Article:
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FIFA Chief Defends Response To Afghanistan Sexual Abuse Scandal

The FIFA President Gianni Infantino has rejected criticism of his office’s handling of the sexual abuse scandal in Afghanistan.

Kelly Lindsey, the coach of the country’s women’s team, has complained earlier this week that FIFA had not reacted firmly enough when she tried to raise complaints about allegations of a number of her players being abused by AFF officials.

“I don’t know why this person has criticized. Sexual abuse . . . It’s something we take very, very seriously. When FIFA was informed about the situation in Afghanistan, we acted immediately, Infantino said at a news conference ahead of Sunday’s Women’s World Cup final. 

He said that the first thing they did was not to make a PR exercise about how they react. “We thought of the interests of these girls and their families and their safety,” he added. 

“When I am told that some people criticize FIFA, well, you can criticize FIFA for many things and certainly many times you are right to criticize FIFA, but we try to do the best especially in sensitive cases like this.

Lindsey was speaking on the sidelines of the launch of ‘Fearless Football’, an initiative set up by the social enterprise body Association Football Development Project (AFDP) Global and its founder, former FIFA presidential candidate Prince Ali Bin Al Hussein of Jordan, aimed at eliminating abuse in the women’s game.

The former president of the Afghanistan Football Federation, Keramuddin Karim, was banned for life by FIFA last month after its ethics committee found him guilty of abusing his position and sexually abusing female players.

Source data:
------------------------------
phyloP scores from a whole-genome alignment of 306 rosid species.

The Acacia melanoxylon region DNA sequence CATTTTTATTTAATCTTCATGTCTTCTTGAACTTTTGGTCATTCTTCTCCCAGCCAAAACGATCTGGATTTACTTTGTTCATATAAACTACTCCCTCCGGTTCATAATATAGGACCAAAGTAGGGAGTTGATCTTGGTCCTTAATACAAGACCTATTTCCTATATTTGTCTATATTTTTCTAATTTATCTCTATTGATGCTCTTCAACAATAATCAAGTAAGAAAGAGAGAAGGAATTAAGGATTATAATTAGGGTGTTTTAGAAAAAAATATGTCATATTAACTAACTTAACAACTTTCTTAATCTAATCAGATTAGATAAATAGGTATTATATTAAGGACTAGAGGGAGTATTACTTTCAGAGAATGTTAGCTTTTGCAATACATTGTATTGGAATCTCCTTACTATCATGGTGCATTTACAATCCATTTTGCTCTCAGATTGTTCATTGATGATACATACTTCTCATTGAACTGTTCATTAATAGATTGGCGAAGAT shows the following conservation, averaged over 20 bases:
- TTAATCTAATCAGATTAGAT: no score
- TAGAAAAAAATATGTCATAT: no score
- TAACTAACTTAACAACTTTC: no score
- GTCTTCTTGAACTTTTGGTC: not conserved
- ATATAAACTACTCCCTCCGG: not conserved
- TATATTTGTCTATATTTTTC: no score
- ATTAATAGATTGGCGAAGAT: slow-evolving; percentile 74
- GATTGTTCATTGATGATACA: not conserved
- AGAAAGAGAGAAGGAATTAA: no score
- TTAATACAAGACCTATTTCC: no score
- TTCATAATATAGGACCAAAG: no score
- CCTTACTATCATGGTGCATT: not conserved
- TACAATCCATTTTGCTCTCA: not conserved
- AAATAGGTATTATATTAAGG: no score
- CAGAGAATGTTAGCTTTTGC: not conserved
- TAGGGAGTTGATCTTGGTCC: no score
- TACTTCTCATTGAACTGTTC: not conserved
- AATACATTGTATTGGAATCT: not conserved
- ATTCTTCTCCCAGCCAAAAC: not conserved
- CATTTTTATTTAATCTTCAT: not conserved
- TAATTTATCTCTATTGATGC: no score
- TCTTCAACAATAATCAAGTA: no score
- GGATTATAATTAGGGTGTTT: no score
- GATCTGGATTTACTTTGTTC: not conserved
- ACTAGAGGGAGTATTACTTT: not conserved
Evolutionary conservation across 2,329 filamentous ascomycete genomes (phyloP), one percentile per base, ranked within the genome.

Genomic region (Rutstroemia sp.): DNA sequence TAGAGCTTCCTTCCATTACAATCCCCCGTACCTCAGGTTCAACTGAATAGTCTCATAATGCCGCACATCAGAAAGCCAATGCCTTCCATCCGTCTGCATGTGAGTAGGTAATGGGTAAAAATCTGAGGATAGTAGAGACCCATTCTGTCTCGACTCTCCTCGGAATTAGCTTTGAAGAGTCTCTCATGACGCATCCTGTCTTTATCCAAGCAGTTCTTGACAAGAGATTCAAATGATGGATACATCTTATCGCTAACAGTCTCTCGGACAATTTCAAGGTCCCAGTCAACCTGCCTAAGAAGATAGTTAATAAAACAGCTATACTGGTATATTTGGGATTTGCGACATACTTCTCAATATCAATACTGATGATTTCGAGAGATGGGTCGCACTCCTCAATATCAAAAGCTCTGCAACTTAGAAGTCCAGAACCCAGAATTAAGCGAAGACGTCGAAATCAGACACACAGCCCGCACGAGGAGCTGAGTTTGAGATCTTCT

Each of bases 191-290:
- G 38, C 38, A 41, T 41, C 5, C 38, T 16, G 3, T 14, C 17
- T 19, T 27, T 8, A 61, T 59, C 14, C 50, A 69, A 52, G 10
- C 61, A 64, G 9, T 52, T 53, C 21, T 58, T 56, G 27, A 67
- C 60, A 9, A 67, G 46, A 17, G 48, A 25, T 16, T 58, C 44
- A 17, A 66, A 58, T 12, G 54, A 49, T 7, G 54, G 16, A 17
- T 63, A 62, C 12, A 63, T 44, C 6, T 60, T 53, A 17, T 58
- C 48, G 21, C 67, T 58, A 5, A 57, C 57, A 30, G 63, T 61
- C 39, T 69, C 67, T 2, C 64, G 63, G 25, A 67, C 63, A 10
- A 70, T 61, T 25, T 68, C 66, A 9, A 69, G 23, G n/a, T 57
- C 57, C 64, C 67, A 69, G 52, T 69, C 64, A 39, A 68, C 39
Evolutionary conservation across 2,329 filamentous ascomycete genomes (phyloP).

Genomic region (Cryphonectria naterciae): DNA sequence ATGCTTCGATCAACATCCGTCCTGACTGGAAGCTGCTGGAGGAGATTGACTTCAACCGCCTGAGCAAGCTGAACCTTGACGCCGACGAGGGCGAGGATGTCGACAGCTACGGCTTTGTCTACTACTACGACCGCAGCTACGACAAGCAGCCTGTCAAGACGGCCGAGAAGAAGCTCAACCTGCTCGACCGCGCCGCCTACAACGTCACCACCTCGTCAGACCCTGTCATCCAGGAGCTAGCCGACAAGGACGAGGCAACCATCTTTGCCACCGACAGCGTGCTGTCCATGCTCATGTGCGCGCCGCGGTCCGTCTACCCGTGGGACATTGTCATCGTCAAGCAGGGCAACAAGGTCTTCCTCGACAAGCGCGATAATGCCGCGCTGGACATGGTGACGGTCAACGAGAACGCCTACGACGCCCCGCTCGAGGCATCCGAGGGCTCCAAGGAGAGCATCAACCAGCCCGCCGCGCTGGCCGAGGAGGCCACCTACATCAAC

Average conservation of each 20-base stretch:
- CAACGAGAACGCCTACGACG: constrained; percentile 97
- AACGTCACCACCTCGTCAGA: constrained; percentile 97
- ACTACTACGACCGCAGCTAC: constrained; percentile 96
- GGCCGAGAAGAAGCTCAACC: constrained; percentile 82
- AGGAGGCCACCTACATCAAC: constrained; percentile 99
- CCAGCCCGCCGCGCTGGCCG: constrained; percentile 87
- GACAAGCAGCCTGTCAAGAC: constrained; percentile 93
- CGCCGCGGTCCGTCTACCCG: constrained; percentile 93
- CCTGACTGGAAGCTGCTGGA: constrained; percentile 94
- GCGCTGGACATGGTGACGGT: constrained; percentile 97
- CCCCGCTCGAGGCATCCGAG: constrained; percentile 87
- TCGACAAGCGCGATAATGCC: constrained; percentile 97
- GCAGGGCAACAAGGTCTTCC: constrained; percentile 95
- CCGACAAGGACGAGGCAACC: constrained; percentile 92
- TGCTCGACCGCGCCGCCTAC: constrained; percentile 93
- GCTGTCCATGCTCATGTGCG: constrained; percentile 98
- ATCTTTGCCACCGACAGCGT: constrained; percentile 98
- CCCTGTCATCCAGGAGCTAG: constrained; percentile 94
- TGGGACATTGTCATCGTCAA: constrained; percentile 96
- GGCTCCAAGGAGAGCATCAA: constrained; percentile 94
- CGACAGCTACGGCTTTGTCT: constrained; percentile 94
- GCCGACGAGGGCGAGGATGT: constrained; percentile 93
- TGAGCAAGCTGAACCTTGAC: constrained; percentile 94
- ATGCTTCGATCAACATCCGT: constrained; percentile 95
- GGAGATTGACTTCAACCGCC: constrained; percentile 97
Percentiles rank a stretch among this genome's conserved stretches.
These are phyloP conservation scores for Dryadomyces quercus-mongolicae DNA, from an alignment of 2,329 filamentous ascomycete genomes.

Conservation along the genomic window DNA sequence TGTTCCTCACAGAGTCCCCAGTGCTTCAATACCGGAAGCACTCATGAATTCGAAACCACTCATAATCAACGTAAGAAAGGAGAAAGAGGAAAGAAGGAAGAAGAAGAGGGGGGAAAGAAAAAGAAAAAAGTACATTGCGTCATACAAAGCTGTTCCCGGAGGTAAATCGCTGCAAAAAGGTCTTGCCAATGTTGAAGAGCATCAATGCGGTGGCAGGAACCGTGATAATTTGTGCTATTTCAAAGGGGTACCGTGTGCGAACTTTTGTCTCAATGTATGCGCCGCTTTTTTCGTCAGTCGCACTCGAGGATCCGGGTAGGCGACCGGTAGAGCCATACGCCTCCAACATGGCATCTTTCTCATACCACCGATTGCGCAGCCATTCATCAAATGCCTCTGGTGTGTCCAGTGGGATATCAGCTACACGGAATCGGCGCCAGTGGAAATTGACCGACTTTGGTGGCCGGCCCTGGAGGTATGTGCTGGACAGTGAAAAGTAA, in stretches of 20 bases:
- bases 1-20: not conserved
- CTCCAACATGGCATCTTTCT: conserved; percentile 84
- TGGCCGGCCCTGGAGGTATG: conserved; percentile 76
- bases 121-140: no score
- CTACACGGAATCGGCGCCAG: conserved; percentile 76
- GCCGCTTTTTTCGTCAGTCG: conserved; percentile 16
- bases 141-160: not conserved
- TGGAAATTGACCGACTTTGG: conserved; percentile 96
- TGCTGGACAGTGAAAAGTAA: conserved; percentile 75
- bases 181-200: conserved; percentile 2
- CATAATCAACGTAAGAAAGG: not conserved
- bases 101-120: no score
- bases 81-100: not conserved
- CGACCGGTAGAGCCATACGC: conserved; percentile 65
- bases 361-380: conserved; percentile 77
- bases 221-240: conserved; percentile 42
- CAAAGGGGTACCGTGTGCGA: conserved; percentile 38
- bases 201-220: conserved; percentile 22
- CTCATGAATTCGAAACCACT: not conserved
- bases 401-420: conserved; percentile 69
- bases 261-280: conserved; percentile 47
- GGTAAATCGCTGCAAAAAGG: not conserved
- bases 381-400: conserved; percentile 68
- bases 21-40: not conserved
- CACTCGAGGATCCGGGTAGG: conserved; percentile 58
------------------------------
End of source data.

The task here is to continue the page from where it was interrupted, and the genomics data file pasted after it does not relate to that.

Infantino added that the investigation, which began in December, was ongoing and that FIFA was actively working with United Nations agencies to help the victims, many of whom have been resettled in new countries.

The Swiss-Italian, who was re-elected unopposed as FIFA president last month, said the political situation in the gulf nation made it a much more delicate case to handle.

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FIFA Chief Defends Response To Afghanistan Sexual Abuse Scandal

Infantino says the investigation on the AFF, which began in December, is still underway. 

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The FIFA President Gianni Infantino has rejected criticism of his office’s handling of the sexual abuse scandal in Afghanistan.

Kelly Lindsey, the coach of the country’s women’s team, has complained earlier this week that FIFA had not reacted firmly enough when she tried to raise complaints about allegations of a number of her players being abused by AFF officials.

“I don’t know why this person has criticized. Sexual abuse . . . It’s something we take very, very seriously. When FIFA was informed about the situation in Afghanistan, we acted immediately, Infantino said at a news conference ahead of Sunday’s Women’s World Cup final. 

He said that the first thing they did was not to make a PR exercise about how they react. “We thought of the interests of these girls and their families and their safety,” he added. 

“When I am told that some people criticize FIFA, well, you can criticize FIFA for many things and certainly many times you are right to criticize FIFA, but we try to do the best especially in sensitive cases like this.

Lindsey was speaking on the sidelines of the launch of ‘Fearless Football’, an initiative set up by the social enterprise body Association Football Development Project (AFDP) Global and its founder, former FIFA presidential candidate Prince Ali Bin Al Hussein of Jordan, aimed at eliminating abuse in the women’s game.

The former president of the Afghanistan Football Federation, Keramuddin Karim, was banned for life by FIFA last month after its ethics committee found him guilty of abusing his position and sexually abusing female players.

Infantino added that the investigation, which began in December, was ongoing and that FIFA was actively working with United Nations agencies to help the victims, many of whom have been resettled in new countries.

The Swiss-Italian, who was re-elected unopposed as FIFA president last month, said the political situation in the gulf nation made it a much more delicate case to handle.

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